The crushing debt of over $18bn (£12bn) has accumulated over decades due to mismanagement, narrow tax revenue, and a massive population exodus—from a population of nearly 2 million to now less than 700,000.

Michigan Governor Rick Snyder said the decision to file for Chapter 9 bankruptcy protection (from creditors and unions) came as a result of a virtual breakdown in public services available to the Detroit citizenship.

“The fiscal realities confronting Detroit have been ignored for too long. I’m making this tough decision so the people of Detroit will have the basic services they deserve and so we can start to put Detroit on a solid financial footing that will allow it to grow and prosper in the future,” said Mr Snyder of the city’s freefall from prosperity.

“This is a difficult step, but the only viable option to address a problem that has been six decades in the making.”

Since the upper-middle class demographic migrated to suburbia during the motor vehicle industrial boom, the city has been hollowing from the centre out.


Once the fourth-most-populous city in the US, Detroit is now laden with blight. Unlit streets, vacant lots, and tens of thousands of abandoned buildings bear physical testament to the decline and neglect of the iconic American metropolis.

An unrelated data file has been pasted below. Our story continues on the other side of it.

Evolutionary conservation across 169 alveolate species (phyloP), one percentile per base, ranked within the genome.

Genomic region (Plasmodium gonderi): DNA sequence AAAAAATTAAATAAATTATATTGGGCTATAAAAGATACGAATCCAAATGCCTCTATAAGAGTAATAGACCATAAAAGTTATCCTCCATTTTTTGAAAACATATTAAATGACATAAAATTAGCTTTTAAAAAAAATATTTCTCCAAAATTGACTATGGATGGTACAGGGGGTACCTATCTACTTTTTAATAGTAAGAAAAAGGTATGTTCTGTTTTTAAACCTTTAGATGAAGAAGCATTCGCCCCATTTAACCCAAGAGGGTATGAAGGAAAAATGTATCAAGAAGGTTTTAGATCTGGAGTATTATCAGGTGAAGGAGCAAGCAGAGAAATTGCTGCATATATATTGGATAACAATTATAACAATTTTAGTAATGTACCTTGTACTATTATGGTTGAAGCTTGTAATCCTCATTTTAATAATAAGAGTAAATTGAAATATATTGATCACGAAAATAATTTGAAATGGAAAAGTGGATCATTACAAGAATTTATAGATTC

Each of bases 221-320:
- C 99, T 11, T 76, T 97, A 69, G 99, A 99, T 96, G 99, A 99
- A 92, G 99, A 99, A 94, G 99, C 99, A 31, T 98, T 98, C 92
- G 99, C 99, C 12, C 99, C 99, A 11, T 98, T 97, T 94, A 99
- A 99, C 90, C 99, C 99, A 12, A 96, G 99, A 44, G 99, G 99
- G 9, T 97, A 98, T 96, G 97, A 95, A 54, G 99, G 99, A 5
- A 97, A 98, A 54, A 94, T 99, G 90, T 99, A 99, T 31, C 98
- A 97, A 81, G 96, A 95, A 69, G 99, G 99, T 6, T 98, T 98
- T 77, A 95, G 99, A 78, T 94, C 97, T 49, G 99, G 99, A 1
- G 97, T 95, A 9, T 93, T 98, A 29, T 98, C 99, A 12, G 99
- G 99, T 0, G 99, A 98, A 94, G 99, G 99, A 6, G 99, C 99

Because of the low tax revenue, public services have been eviscerated over the years, and many think that filing for bankruptcy will only exacerbate the issue of municipal preservation.

The New York Times reported that some bankruptcy experts and city leaders bemoaned the likely consequences from the filing, including the stigma. They anticipate further benefit cuts for city workers and retirees, more reductions in services for residents, and a detrimental effect on borrowing.

But others, including some Detroit business leaders who have seen a rise in private investment downtown despite the city’s larger struggles, said bankruptcy seemed the only choice left — and one that might finally lead to a desperately needed overhaul of city services and to a plan to pay off some of the overwhelming debts.

Like so many struggling American families, Motor City is looking for a second chance.